One nation should not have two systems

9. 14-19 education is intersected by several reinforcing divisions that prevent the development of common expectations of all, this being one of the reasons for the low performance of young people in fundamental skills compared internationally.10 Because of the damaging effect of these divisions on performance and on social cohesion, I argue here that ‘one nation should not have two systems’. Instead, it should strive for greater inclusion and integration that caters for 100 per cent of 14-19 year olds with high expectations of all.

10. There are two fundamental reasons to support this argument. First, all humans ‘think’ as well as ‘do’ and education should affirm this theory/practice nexus. It is the source of the human condition. Second, despite the divisions and individualism of neo-liberalism, the world is becoming increasingly inter-dependent, social and complex as organization of work and wider society blurs boundaries. Progressive interpretations of global trends, economic, social and technological, suggest the need for all learners to develop a broad range of 21st Century competences; for institutions to collaborate to deliver a more enhanced and varied curriculum to support both social cohesion and what has been termed the ‘social economy’.11 Here the emphasis will be on building relationships as well as on developing practical know-how and specialist knowledge. Because of this need to link with economic and social developments, 14-19 education will require stronger local dimensions that provide a place of progression for all learners. Successful Nordic upper secondary systems have developed these more integrated and localized features.12

11. Moreover, in an era of ‘Raising of the Participation Age’ 14-19 education in England is de facto becoming a universal phase. In this context what we need is a more comprehensive, unified, inclusive and flexible upper secondary system that improves the experience of both general and vocational education and provides an improved ladder of progression for everyone. But unified does not mean uniform. Instead we can talk of ‘unity in diversity’ in which, for example, there will be different pathways within a single curriculum and qualifications framework and real freedoms for schools, colleges and work-based learning providers as they work together within ‘strongly collaborative partnerships’ at the local level.

12. England needs an extended universal upper secondary (14-19) education that will serve the needs of those who require longer to benefit from a diverse and enriching education and support the vast majority to reach Level 3 by the age of 19. The effects of social class on education development costs at least one year by age 16. That is why an inclusive system needs to be 14-19 and not just 14-18. This extended phase is required to reconcile the tensions inherent in upper secondary education, notably between the need to continue some common learning, to allow for increasing specialization and to effectively link lower secondary education with tertiary education.13 A 14-19 phase is also important in the English context to overcome selection at 16+ that can damage the prospects of those learners who do not achieve highly at Key Stage 4. In a reformed 14-19 phase, the role of a 16+ examination becomes far less relevant.14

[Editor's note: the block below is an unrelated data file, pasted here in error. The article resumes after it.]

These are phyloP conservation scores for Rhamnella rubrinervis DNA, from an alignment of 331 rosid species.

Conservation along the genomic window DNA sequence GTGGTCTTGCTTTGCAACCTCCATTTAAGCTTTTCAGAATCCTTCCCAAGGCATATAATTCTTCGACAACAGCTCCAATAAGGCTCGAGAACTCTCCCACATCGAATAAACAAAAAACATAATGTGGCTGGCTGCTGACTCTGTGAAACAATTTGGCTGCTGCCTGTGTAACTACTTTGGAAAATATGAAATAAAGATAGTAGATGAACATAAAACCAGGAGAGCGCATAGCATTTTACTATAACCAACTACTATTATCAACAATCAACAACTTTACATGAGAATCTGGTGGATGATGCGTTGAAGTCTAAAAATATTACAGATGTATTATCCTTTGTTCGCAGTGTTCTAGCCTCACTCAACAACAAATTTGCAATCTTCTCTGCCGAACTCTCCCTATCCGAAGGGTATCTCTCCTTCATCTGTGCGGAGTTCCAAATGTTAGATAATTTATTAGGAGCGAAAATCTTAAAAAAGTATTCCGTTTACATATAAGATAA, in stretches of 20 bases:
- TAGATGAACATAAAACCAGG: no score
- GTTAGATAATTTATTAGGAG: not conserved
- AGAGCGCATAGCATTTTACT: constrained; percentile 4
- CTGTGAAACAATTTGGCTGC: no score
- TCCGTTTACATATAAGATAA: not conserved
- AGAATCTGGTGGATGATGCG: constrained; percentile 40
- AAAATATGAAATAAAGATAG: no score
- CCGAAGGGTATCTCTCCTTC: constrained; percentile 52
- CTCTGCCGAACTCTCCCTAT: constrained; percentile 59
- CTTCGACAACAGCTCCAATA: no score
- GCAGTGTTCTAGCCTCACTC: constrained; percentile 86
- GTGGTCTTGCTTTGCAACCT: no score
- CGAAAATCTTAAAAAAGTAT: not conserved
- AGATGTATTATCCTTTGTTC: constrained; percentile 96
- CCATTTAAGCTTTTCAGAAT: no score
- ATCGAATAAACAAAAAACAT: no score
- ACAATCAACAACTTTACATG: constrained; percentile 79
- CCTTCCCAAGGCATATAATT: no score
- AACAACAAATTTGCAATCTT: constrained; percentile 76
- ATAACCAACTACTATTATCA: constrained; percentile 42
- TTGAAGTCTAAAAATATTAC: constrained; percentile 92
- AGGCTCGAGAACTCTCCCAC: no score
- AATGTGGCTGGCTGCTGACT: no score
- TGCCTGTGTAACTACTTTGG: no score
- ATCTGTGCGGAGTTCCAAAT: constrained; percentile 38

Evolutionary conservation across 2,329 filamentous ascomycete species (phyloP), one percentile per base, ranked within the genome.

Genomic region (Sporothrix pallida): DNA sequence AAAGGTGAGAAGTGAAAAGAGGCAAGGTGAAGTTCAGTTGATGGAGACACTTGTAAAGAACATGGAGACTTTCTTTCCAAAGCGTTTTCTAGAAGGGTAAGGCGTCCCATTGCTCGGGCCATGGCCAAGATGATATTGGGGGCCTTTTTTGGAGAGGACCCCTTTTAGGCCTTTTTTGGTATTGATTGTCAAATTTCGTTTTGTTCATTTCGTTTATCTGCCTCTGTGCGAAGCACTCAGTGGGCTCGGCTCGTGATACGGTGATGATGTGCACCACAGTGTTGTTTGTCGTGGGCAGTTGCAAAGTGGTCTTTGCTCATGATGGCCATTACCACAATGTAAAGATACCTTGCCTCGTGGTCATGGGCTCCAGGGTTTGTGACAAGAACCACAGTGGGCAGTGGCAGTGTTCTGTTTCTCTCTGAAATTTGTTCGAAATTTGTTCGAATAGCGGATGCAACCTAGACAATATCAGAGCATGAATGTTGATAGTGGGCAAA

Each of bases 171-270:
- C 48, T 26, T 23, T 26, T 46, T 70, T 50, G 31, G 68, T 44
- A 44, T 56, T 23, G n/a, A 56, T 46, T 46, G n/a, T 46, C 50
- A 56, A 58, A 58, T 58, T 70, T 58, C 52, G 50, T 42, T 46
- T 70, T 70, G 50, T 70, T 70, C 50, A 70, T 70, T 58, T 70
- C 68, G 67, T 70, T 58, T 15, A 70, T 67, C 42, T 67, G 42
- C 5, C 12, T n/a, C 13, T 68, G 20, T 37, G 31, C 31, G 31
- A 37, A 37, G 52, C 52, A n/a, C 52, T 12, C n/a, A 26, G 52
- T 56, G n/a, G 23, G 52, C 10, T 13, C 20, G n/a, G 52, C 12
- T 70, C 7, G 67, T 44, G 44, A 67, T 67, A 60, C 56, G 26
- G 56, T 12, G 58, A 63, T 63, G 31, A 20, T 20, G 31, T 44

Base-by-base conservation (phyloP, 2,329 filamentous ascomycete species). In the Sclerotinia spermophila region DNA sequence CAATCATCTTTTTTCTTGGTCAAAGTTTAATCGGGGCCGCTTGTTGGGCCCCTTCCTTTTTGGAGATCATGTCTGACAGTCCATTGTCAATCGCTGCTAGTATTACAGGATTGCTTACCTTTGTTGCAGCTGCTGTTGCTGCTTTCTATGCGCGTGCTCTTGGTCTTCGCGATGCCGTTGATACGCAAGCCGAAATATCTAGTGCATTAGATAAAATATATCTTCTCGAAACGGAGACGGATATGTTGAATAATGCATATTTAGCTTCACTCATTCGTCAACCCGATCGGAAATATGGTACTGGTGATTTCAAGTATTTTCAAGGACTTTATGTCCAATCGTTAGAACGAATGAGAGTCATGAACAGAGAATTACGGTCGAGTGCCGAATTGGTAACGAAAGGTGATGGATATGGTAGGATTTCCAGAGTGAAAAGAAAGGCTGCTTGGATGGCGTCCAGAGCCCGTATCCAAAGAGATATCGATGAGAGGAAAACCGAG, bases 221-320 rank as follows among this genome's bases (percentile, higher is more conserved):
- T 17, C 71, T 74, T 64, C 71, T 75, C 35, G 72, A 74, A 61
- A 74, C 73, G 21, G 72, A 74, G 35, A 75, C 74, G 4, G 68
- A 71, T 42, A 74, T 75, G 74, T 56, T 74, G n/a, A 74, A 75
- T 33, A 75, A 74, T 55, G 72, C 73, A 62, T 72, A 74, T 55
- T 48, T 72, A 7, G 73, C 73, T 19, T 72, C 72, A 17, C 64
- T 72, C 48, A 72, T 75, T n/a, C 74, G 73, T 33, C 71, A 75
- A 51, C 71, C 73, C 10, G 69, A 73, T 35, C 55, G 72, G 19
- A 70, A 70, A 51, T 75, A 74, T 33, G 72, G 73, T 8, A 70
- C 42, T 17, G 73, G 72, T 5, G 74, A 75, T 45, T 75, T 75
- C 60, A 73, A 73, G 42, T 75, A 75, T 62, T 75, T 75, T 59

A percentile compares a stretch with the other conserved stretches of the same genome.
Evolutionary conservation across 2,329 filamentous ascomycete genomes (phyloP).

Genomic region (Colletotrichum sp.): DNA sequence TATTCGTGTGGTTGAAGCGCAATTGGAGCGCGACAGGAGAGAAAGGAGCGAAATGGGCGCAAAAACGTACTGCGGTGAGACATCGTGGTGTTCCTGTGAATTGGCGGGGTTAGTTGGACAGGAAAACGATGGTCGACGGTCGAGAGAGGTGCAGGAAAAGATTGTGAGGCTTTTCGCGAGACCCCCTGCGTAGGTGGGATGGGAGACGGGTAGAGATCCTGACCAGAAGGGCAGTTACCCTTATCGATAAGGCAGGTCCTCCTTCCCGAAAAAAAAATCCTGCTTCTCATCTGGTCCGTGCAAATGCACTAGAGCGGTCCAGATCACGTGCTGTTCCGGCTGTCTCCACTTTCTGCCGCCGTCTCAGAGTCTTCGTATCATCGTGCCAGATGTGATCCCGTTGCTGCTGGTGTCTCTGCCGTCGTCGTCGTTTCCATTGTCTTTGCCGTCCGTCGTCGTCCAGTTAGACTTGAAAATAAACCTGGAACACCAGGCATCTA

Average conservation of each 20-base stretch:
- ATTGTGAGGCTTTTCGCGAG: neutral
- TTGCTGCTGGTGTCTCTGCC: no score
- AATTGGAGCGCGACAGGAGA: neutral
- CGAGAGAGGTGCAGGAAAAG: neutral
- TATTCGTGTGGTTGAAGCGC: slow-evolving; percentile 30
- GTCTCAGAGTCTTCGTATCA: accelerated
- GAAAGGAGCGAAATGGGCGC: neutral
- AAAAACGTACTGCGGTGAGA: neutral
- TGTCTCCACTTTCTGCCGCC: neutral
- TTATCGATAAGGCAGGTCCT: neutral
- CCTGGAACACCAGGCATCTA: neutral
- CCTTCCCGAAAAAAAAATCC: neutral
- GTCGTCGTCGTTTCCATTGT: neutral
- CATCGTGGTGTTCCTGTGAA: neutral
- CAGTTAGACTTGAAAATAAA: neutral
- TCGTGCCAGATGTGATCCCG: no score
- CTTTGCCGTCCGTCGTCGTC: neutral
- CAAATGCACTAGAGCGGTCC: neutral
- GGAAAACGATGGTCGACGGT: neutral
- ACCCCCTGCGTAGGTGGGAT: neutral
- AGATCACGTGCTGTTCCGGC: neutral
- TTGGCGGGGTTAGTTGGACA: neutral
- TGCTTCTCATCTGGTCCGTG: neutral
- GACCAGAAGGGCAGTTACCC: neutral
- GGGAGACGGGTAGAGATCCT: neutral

Dimensions of a universal, comprehensive and unified 14-19 phase

13. In response to this complex and conflicting context, this section of the paper outlines some key dimensions that can assist in the building of a universal, comprehensive and more unified 14-19 phase of education.

Agreed aims and values

14. Due to the reliance over the last 30 years on centralised policy and markets, the development of an agreed set of aims and values for upper secondary education has been neglected. Individual schools and colleges may have their own set, but it does not exist at the national level. A more diverse and unified phase will require a common set of aims and values15 to act as the ‘glue’ of the system if it is to work in a more consensual and high trust manner and thus avoid being driven from above. The Nuffield 14-19 Review suggested that the education system should answer the question ‘what should be counted as an educated 19 year old in this day and age’.16

Enriched general education and stronger vocational education in a unified framework

15. The argument for a unified approach to 14-19 curriculum and qualifications reform is based on the recognition that general and vocational qualifications are deeply and historically inter-related and should be reformed together rather than separately. Studying three A Levels is exceedingly narrow compared with other upper secondary systems and students would benefit from a broader curriculum, particularly the inclusion of research skills and 21st Century competences that employers and universities keep calling for. This could mean studying a greater range of subjects as in the International Baccalaureate or a greater research focus as in the Cambridge Pre-U or both.

16. Vocational education is just as narrow as general education if not more so and could benefit from the addition of a similar type of enrichment as that being proposed for general education. In this more demanding form, vocational education could be seen as an important entitlement rather than a ‘siding into which low achievers are conveniently shunted’.17 This would mean, for example, that all 14-16 year olds would engage with working life in some form because it broadens horizons. Building on this more comprehensive approach to vocational education, later in the phase students could begin to specialize in vocational education deeply embedded in workplaces, but with the necessary general education that keeps open the door to higher education.